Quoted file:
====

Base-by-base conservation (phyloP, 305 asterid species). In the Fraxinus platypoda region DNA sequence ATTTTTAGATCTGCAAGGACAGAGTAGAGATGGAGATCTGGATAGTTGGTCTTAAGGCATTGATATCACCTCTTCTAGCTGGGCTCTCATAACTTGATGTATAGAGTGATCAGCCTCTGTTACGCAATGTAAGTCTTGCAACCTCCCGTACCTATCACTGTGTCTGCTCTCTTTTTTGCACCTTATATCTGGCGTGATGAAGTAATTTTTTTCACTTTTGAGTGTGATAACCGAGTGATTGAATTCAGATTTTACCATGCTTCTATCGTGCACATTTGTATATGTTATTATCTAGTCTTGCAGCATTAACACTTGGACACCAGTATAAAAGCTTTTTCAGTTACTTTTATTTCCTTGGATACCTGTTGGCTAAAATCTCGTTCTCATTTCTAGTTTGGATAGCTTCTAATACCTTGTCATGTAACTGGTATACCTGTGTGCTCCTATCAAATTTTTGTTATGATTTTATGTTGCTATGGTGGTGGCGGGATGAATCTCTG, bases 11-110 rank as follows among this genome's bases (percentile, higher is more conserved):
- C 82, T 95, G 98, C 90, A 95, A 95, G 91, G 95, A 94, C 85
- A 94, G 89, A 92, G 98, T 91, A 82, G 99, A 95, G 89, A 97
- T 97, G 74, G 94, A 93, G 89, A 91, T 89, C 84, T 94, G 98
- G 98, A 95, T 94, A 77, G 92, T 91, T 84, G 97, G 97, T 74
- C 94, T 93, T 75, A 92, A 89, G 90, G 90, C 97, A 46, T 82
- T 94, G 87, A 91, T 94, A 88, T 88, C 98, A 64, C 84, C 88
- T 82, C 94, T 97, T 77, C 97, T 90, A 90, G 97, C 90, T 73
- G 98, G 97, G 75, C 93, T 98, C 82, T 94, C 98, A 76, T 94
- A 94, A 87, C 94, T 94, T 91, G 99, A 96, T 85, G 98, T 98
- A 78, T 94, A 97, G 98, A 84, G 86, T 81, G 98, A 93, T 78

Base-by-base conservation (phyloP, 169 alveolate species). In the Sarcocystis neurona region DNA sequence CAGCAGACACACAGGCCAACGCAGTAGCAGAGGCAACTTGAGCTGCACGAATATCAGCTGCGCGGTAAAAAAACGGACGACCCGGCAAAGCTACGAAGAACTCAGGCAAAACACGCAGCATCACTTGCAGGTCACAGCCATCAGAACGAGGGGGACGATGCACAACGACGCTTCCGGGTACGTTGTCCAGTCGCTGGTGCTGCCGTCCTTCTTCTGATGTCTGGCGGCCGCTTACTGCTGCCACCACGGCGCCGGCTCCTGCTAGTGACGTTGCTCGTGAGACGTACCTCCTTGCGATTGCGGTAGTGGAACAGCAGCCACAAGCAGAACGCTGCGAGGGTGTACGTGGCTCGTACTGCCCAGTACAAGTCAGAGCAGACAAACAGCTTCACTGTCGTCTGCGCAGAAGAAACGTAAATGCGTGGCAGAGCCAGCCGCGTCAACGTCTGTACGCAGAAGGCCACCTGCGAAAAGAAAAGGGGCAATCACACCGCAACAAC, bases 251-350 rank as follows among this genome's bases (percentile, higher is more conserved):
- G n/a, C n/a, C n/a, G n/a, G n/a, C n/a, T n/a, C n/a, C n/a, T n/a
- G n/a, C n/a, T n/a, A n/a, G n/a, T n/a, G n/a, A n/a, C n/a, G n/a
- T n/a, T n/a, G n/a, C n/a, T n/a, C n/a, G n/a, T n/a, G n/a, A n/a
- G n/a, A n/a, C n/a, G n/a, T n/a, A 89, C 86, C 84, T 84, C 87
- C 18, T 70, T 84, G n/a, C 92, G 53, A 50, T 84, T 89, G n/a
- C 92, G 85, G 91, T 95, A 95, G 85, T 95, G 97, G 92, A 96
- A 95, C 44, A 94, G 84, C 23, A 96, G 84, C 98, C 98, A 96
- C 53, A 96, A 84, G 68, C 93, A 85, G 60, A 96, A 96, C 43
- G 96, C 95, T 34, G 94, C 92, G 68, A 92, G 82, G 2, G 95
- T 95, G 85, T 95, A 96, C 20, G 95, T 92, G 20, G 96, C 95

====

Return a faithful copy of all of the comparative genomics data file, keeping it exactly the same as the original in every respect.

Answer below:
Base-by-base conservation (phyloP, 305 asterid species). In the Fraxinus platypoda region DNA sequence ATTTTTAGATCTGCAAGGACAGAGTAGAGATGGAGATCTGGATAGTTGGTCTTAAGGCATTGATATCACCTCTTCTAGCTGGGCTCTCATAACTTGATGTATAGAGTGATCAGCCTCTGTTACGCAATGTAAGTCTTGCAACCTCCCGTACCTATCACTGTGTCTGCTCTCTTTTTTGCACCTTATATCTGGCGTGATGAAGTAATTTTTTTCACTTTTGAGTGTGATAACCGAGTGATTGAATTCAGATTTTACCATGCTTCTATCGTGCACATTTGTATATGTTATTATCTAGTCTTGCAGCATTAACACTTGGACACCAGTATAAAAGCTTTTTCAGTTACTTTTATTTCCTTGGATACCTGTTGGCTAAAATCTCGTTCTCATTTCTAGTTTGGATAGCTTCTAATACCTTGTCATGTAACTGGTATACCTGTGTGCTCCTATCAAATTTTTGTTATGATTTTATGTTGCTATGGTGGTGGCGGGATGAATCTCTG, bases 11-110 rank as follows among this genome's bases (percentile, higher is more conserved):
- C 82, T 95, G 98, C 90, A 95, A 95, G 91, G 95, A 94, C 85
- A 94, G 89, A 92, G 98, T 91, A 82, G 99, A 95, G 89, A 97
- T 97, G 74, G 94, A 93, G 89, A 91, T 89, C 84, T 94, G 98
- G 98, A 95, T 94, A 77, G 92, T 91, T 84, G 97, G 97, T 74
- C 94, T 93, T 75, A 92, A 89, G 90, G 90, C 97, A 46, T 82
- T 94, G 87, A 91, T 94, A 88, T 88, C 98, A 64, C 84, C 88
- T 82, C 94, T 97, T 77, C 97, T 90, A 90, G 97, C 90, T 73
- G 98, G 97, G 75, C 93, T 98, C 82, T 94, C 98, A 76, T 94
- A 94, A 87, C 94, T 94, T 91, G 99, A 96, T 85, G 98, T 98
- A 78, T 94, A 97, G 98, A 84, G 86, T 81, G 98, A 93, T 78

Base-by-base conservation (phyloP, 169 alveolate species). In the Sarcocystis neurona region DNA sequence CAGCAGACACACAGGCCAACGCAGTAGCAGAGGCAACTTGAGCTGCACGAATATCAGCTGCGCGGTAAAAAAACGGACGACCCGGCAAAGCTACGAAGAACTCAGGCAAAACACGCAGCATCACTTGCAGGTCACAGCCATCAGAACGAGGGGGACGATGCACAACGACGCTTCCGGGTACGTTGTCCAGTCGCTGGTGCTGCCGTCCTTCTTCTGATGTCTGGCGGCCGCTTACTGCTGCCACCACGGCGCCGGCTCCTGCTAGTGACGTTGCTCGTGAGACGTACCTCCTTGCGATTGCGGTAGTGGAACAGCAGCCACAAGCAGAACGCTGCGAGGGTGTACGTGGCTCGTACTGCCCAGTACAAGTCAGAGCAGACAAACAGCTTCACTGTCGTCTGCGCAGAAGAAACGTAAATGCGTGGCAGAGCCAGCCGCGTCAACGTCTGTACGCAGAAGGCCACCTGCGAAAAGAAAAGGGGCAATCACACCGCAACAAC, bases 251-350 rank as follows among this genome's bases (percentile, higher is more conserved):
- G n/a, C n/a, C n/a, G n/a, G n/a, C n/a, T n/a, C n/a, C n/a, T n/a
- G n/a, C n/a, T n/a, A n/a, G n/a, T n/a, G n/a, A n/a, C n/a, G n/a
- T n/a, T n/a, G n/a, C n/a, T n/a, C n/a, G n/a, T n/a, G n/a, A n/a
- G n/a, A n/a, C n/a, G n/a, T n/a, A 89, C 86, C 84, T 84, C 87
- C 18, T 70, T 84, G n/a, C 92, G 53, A 50, T 84, T 89, G n/a
- C 92, G 85, G 91, T 95, A 95, G 85, T 95, G 97, G 92, A 96
- A 95, C 44, A 94, G 84, C 23, A 96, G 84, C 98, C 98, A 96
- C 53, A 96, A 84, G 68, C 93, A 85, G 60, A 96, A 96, C 43
- G 96, C 95, T 34, G 94, C 92, G 68, A 92, G 82, G 2, G 95
- T 95, G 85, T 95, A 96, C 20, G 95, T 92, G 20, G 96, C 95